And despite this, despite untold wealth as an incentive, and companies looking for folks to take the other side of their transactions, only a handful saw the opportunity.  Thousands of people steeped in the industry with near-perfect incentives to identify these issues ... did not.  What, then, were our hopes of having some incremental government bureaucrats do so?  Usually, after this kind of crisis, there are lines of pundits and writers ready to suggest, with perfect hindsight, new regulations to avert the prior crisis.  But, tellingly, I have heard very few suggestions. 

Back in the 1980's, everyone was freaked out about junk bond-financed hostile takeovers, greenmail, leveraged buyouts and the like.   Since, while this activity has not disappeared, the wackiest of this behavior has really died down.  Do you remember that act of Congress and subsequent regulation that really curtailed this behavior?  Yeah, neither do I.  The fact is that, if they are allowed -- and if they are not shielded by taxpayer-funded bailouts from the consequences of their actions -- individuals learn from their excesses.  Or they go bankrupt.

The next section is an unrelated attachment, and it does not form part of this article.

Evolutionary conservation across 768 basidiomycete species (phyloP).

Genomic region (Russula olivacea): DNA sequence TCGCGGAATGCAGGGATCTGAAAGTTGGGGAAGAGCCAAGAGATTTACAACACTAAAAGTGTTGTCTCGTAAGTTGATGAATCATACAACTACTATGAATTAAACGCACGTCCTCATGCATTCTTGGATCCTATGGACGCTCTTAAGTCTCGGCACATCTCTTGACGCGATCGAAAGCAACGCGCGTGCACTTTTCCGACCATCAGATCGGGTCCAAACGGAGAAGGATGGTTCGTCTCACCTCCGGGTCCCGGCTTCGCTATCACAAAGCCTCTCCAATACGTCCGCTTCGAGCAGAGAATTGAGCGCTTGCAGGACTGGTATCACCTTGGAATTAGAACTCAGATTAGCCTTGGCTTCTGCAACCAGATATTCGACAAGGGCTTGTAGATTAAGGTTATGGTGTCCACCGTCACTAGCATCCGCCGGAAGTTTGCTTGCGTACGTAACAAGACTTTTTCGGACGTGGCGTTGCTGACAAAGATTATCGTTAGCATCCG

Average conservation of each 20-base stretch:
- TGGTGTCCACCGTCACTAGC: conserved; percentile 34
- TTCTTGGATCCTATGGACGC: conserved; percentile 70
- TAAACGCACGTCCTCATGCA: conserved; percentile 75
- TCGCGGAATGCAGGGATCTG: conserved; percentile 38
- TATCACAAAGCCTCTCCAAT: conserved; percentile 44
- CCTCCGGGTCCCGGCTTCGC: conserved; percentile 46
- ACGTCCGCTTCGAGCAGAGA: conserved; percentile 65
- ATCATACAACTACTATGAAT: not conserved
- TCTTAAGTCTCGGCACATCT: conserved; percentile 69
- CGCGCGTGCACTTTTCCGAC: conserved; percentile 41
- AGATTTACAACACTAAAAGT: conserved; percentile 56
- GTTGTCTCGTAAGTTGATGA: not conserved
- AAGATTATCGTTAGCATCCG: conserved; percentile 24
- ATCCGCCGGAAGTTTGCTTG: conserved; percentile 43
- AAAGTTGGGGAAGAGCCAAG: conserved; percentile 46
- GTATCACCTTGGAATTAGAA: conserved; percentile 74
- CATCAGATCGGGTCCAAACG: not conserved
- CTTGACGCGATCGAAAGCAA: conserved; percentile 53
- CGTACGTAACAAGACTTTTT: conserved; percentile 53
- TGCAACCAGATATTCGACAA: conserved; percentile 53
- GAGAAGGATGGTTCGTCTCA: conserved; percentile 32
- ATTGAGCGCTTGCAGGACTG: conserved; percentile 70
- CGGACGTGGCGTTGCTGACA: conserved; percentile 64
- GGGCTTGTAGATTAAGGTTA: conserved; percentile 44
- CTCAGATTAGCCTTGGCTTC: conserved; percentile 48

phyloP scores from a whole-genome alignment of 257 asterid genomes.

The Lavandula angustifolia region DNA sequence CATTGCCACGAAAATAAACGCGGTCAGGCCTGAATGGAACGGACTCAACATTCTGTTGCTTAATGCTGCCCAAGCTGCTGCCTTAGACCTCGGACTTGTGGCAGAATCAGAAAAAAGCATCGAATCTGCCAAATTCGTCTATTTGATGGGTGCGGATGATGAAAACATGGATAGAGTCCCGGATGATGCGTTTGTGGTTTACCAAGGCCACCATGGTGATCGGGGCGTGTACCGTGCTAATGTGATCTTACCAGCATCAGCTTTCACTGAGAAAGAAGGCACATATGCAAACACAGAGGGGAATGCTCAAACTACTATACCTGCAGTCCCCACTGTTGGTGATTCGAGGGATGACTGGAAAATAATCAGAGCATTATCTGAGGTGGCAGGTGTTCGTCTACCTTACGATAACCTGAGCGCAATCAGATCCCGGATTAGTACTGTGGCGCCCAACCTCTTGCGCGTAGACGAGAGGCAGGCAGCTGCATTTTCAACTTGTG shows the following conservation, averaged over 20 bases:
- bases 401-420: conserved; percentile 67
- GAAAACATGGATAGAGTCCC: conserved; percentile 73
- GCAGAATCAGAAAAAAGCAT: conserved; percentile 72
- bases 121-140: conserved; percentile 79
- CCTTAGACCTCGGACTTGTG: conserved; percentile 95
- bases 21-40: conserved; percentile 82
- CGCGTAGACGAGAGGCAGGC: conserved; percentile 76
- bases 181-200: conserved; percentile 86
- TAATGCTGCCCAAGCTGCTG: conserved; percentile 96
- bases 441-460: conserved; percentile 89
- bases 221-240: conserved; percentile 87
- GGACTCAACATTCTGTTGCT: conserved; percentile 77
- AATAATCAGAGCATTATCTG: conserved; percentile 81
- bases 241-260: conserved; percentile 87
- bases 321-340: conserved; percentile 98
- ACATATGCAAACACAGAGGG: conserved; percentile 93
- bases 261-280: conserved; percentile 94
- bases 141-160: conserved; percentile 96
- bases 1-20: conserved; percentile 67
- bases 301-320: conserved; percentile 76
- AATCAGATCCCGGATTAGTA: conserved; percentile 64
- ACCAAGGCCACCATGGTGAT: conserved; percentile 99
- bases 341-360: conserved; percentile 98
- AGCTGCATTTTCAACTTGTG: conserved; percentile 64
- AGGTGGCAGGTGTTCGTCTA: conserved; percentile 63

1. dsm:

    Here's one guy who called bullshit. There are some great quotes in that article.

  2. Mark Alger:

    It's a matter of position. As you observe, the government sinecure isn't it. If a single smart guy COULD fix GM's problem, he would be Chairman of GM.

    GM's problems stem, in large part, from government meddling, from enabling unions to use "bargaining" methods that should mandate their disbandment and barring from the marketplace to safety and pollution standards that appear to have been pulled out of some congressional staffer's nether regions.

    Adding another bureaucracy to the mix surely can't help.